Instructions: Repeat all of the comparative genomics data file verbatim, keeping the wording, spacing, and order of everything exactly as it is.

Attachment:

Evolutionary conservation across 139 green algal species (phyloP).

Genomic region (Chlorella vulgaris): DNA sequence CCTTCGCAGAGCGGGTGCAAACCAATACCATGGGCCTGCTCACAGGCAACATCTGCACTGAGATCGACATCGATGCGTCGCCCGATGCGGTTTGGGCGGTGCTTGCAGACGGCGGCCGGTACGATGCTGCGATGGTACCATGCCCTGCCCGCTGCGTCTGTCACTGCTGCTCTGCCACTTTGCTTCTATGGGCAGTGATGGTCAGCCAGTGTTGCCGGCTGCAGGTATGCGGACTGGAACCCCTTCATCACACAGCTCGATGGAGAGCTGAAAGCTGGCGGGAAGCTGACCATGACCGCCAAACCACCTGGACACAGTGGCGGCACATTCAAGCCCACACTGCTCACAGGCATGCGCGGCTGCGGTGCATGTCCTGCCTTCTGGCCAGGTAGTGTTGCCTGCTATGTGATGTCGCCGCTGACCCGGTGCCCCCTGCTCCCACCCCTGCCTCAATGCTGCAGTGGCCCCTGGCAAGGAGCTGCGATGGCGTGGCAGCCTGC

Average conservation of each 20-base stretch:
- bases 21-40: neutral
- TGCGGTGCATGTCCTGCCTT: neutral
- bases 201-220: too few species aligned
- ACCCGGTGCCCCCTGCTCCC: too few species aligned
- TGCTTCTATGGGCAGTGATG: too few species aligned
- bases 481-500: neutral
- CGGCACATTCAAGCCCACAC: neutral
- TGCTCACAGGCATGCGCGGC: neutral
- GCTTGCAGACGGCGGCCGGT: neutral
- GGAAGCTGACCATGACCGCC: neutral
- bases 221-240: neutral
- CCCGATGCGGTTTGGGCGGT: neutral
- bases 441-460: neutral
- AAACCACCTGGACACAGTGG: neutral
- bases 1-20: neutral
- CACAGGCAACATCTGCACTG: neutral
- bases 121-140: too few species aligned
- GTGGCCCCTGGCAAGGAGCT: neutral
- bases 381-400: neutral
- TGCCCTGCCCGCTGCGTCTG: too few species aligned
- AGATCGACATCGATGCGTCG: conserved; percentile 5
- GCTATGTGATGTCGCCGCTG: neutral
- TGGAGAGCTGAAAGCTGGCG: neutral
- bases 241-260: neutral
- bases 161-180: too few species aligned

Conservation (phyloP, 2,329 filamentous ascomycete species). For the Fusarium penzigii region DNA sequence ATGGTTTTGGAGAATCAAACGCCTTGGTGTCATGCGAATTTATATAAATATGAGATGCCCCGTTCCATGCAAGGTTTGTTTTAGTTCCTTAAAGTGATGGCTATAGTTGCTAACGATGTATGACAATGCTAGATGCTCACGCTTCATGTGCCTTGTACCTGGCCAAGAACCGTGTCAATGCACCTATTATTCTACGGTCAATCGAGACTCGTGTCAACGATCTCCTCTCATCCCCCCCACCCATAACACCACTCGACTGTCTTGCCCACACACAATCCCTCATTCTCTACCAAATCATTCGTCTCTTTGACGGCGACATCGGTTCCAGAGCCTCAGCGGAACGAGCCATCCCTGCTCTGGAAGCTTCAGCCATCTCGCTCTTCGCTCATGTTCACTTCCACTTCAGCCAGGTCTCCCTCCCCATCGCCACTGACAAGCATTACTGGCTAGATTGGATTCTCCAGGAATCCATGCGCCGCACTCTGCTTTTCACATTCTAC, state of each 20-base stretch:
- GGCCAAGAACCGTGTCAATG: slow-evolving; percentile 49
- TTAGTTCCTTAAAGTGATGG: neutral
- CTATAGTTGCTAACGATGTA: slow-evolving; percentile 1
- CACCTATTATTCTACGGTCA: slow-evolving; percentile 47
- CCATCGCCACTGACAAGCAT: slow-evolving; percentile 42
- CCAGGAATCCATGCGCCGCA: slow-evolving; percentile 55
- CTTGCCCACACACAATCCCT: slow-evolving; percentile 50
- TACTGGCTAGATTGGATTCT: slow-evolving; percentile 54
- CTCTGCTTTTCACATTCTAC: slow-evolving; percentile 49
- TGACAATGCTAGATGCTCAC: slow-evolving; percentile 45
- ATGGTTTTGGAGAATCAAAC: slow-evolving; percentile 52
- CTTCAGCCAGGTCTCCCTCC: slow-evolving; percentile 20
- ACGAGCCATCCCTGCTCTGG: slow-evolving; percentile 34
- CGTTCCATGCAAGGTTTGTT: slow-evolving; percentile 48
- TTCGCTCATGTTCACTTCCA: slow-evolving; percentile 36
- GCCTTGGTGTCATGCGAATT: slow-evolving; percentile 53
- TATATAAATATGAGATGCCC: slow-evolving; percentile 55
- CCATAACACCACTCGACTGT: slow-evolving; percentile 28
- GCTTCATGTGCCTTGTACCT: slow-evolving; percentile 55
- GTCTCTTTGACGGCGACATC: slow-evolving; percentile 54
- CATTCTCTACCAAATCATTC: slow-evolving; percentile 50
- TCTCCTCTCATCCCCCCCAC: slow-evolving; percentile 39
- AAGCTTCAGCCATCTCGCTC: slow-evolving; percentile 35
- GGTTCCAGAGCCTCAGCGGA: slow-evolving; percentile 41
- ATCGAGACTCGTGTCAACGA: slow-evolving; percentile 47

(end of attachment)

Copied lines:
Evolutionary conservation across 139 green algal species (phyloP).

Genomic region (Chlorella vulgaris): DNA sequence CCTTCGCAGAGCGGGTGCAAACCAATACCATGGGCCTGCTCACAGGCAACATCTGCACTGAGATCGACATCGATGCGTCGCCCGATGCGGTTTGGGCGGTGCTTGCAGACGGCGGCCGGTACGATGCTGCGATGGTACCATGCCCTGCCCGCTGCGTCTGTCACTGCTGCTCTGCCACTTTGCTTCTATGGGCAGTGATGGTCAGCCAGTGTTGCCGGCTGCAGGTATGCGGACTGGAACCCCTTCATCACACAGCTCGATGGAGAGCTGAAAGCTGGCGGGAAGCTGACCATGACCGCCAAACCACCTGGACACAGTGGCGGCACATTCAAGCCCACACTGCTCACAGGCATGCGCGGCTGCGGTGCATGTCCTGCCTTCTGGCCAGGTAGTGTTGCCTGCTATGTGATGTCGCCGCTGACCCGGTGCCCCCTGCTCCCACCCCTGCCTCAATGCTGCAGTGGCCCCTGGCAAGGAGCTGCGATGGCGTGGCAGCCTGC

Average conservation of each 20-base stretch:
- bases 21-40: neutral
- TGCGGTGCATGTCCTGCCTT: neutral
- bases 201-220: too few species aligned
- ACCCGGTGCCCCCTGCTCCC: too few species aligned
- TGCTTCTATGGGCAGTGATG: too few species aligned
- bases 481-500: neutral
- CGGCACATTCAAGCCCACAC: neutral
- TGCTCACAGGCATGCGCGGC: neutral
- GCTTGCAGACGGCGGCCGGT: neutral
- GGAAGCTGACCATGACCGCC: neutral
- bases 221-240: neutral
- CCCGATGCGGTTTGGGCGGT: neutral
- bases 441-460: neutral
- AAACCACCTGGACACAGTGG: neutral
- bases 1-20: neutral
- CACAGGCAACATCTGCACTG: neutral
- bases 121-140: too few species aligned
- GTGGCCCCTGGCAAGGAGCT: neutral
- bases 381-400: neutral
- TGCCCTGCCCGCTGCGTCTG: too few species aligned
- AGATCGACATCGATGCGTCG: conserved; percentile 5
- GCTATGTGATGTCGCCGCTG: neutral
- TGGAGAGCTGAAAGCTGGCG: neutral
- bases 241-260: neutral
- bases 161-180: too few species aligned

Conservation (phyloP, 2,329 filamentous ascomycete species). For the Fusarium penzigii region DNA sequence ATGGTTTTGGAGAATCAAACGCCTTGGTGTCATGCGAATTTATATAAATATGAGATGCCCCGTTCCATGCAAGGTTTGTTTTAGTTCCTTAAAGTGATGGCTATAGTTGCTAACGATGTATGACAATGCTAGATGCTCACGCTTCATGTGCCTTGTACCTGGCCAAGAACCGTGTCAATGCACCTATTATTCTACGGTCAATCGAGACTCGTGTCAACGATCTCCTCTCATCCCCCCCACCCATAACACCACTCGACTGTCTTGCCCACACACAATCCCTCATTCTCTACCAAATCATTCGTCTCTTTGACGGCGACATCGGTTCCAGAGCCTCAGCGGAACGAGCCATCCCTGCTCTGGAAGCTTCAGCCATCTCGCTCTTCGCTCATGTTCACTTCCACTTCAGCCAGGTCTCCCTCCCCATCGCCACTGACAAGCATTACTGGCTAGATTGGATTCTCCAGGAATCCATGCGCCGCACTCTGCTTTTCACATTCTAC, state of each 20-base stretch:
- GGCCAAGAACCGTGTCAATG: slow-evolving; percentile 49
- TTAGTTCCTTAAAGTGATGG: neutral
- CTATAGTTGCTAACGATGTA: slow-evolving; percentile 1
- CACCTATTATTCTACGGTCA: slow-evolving; percentile 47
- CCATCGCCACTGACAAGCAT: slow-evolving; percentile 42
- CCAGGAATCCATGCGCCGCA: slow-evolving; percentile 55
- CTTGCCCACACACAATCCCT: slow-evolving; percentile 50
- TACTGGCTAGATTGGATTCT: slow-evolving; percentile 54
- CTCTGCTTTTCACATTCTAC: slow-evolving; percentile 49
- TGACAATGCTAGATGCTCAC: slow-evolving; percentile 45
- ATGGTTTTGGAGAATCAAAC: slow-evolving; percentile 52
- CTTCAGCCAGGTCTCCCTCC: slow-evolving; percentile 20
- ACGAGCCATCCCTGCTCTGG: slow-evolving; percentile 34
- CGTTCCATGCAAGGTTTGTT: slow-evolving; percentile 48
- TTCGCTCATGTTCACTTCCA: slow-evolving; percentile 36
- GCCTTGGTGTCATGCGAATT: slow-evolving; percentile 53
- TATATAAATATGAGATGCCC: slow-evolving; percentile 55
- CCATAACACCACTCGACTGT: slow-evolving; percentile 28
- GCTTCATGTGCCTTGTACCT: slow-evolving; percentile 55
- GTCTCTTTGACGGCGACATC: slow-evolving; percentile 54
- CATTCTCTACCAAATCATTC: slow-evolving; percentile 50
- TCTCCTCTCATCCCCCCCAC: slow-evolving; percentile 39
- AAGCTTCAGCCATCTCGCTC: slow-evolving; percentile 35
- GGTTCCAGAGCCTCAGCGGA: slow-evolving; percentile 41
- ATCGAGACTCGTGTCAACGA: slow-evolving; percentile 47